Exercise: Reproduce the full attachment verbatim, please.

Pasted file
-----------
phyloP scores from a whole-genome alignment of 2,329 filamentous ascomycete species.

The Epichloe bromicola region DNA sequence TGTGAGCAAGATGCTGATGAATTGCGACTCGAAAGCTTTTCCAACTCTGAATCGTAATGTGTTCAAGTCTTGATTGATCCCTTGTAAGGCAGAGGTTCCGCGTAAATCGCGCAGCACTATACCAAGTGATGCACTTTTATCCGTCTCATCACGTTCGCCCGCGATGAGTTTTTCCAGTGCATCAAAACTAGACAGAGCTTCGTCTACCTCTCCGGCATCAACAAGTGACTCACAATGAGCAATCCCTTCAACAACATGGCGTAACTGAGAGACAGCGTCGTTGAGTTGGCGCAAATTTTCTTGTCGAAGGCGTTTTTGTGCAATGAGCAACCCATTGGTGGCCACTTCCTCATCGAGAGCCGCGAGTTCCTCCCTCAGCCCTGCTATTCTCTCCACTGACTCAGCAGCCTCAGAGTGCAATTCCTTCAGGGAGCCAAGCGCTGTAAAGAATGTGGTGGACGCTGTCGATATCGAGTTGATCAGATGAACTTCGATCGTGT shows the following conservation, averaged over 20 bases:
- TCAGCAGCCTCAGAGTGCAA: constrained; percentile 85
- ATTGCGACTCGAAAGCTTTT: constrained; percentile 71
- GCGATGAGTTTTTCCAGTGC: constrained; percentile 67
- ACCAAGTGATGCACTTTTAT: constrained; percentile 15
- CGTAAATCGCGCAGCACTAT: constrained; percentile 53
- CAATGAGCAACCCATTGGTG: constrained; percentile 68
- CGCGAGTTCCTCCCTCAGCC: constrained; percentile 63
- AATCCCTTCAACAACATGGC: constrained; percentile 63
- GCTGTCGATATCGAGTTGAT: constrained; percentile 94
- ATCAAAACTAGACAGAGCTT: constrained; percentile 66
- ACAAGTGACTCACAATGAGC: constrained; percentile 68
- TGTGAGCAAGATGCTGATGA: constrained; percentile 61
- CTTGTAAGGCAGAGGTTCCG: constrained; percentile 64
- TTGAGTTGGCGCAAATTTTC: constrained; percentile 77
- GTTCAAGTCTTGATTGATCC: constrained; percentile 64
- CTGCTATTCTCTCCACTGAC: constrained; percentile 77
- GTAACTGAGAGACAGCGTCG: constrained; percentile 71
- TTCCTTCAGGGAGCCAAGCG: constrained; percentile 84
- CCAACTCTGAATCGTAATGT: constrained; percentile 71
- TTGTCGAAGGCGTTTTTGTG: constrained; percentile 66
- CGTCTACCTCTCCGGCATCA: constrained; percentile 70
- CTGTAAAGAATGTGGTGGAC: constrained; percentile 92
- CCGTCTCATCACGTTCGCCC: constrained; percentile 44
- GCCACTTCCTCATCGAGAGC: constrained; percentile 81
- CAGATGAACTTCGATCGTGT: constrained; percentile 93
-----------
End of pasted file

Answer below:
phyloP scores from a whole-genome alignment of 2,329 filamentous ascomycete species.

The Epichloe bromicola region DNA sequence TGTGAGCAAGATGCTGATGAATTGCGACTCGAAAGCTTTTCCAACTCTGAATCGTAATGTGTTCAAGTCTTGATTGATCCCTTGTAAGGCAGAGGTTCCGCGTAAATCGCGCAGCACTATACCAAGTGATGCACTTTTATCCGTCTCATCACGTTCGCCCGCGATGAGTTTTTCCAGTGCATCAAAACTAGACAGAGCTTCGTCTACCTCTCCGGCATCAACAAGTGACTCACAATGAGCAATCCCTTCAACAACATGGCGTAACTGAGAGACAGCGTCGTTGAGTTGGCGCAAATTTTCTTGTCGAAGGCGTTTTTGTGCAATGAGCAACCCATTGGTGGCCACTTCCTCATCGAGAGCCGCGAGTTCCTCCCTCAGCCCTGCTATTCTCTCCACTGACTCAGCAGCCTCAGAGTGCAATTCCTTCAGGGAGCCAAGCGCTGTAAAGAATGTGGTGGACGCTGTCGATATCGAGTTGATCAGATGAACTTCGATCGTGT shows the following conservation, averaged over 20 bases:
- TCAGCAGCCTCAGAGTGCAA: constrained; percentile 85
- ATTGCGACTCGAAAGCTTTT: constrained; percentile 71
- GCGATGAGTTTTTCCAGTGC: constrained; percentile 67
- ACCAAGTGATGCACTTTTAT: constrained; percentile 15
- CGTAAATCGCGCAGCACTAT: constrained; percentile 53
- CAATGAGCAACCCATTGGTG: constrained; percentile 68
- CGCGAGTTCCTCCCTCAGCC: constrained; percentile 63
- AATCCCTTCAACAACATGGC: constrained; percentile 63
- GCTGTCGATATCGAGTTGAT: constrained; percentile 94
- ATCAAAACTAGACAGAGCTT: constrained; percentile 66
- ACAAGTGACTCACAATGAGC: constrained; percentile 68
- TGTGAGCAAGATGCTGATGA: constrained; percentile 61
- CTTGTAAGGCAGAGGTTCCG: constrained; percentile 64
- TTGAGTTGGCGCAAATTTTC: constrained; percentile 77
- GTTCAAGTCTTGATTGATCC: constrained; percentile 64
- CTGCTATTCTCTCCACTGAC: constrained; percentile 77
- GTAACTGAGAGACAGCGTCG: constrained; percentile 71
- TTCCTTCAGGGAGCCAAGCG: constrained; percentile 84
- CCAACTCTGAATCGTAATGT: constrained; percentile 71
- TTGTCGAAGGCGTTTTTGTG: constrained; percentile 66
- CGTCTACCTCTCCGGCATCA: constrained; percentile 70
- CTGTAAAGAATGTGGTGGAC: constrained; percentile 92
- CCGTCTCATCACGTTCGCCC: constrained; percentile 44
- GCCACTTCCTCATCGAGAGC: constrained; percentile 81
- CAGATGAACTTCGATCGTGT: constrained; percentile 93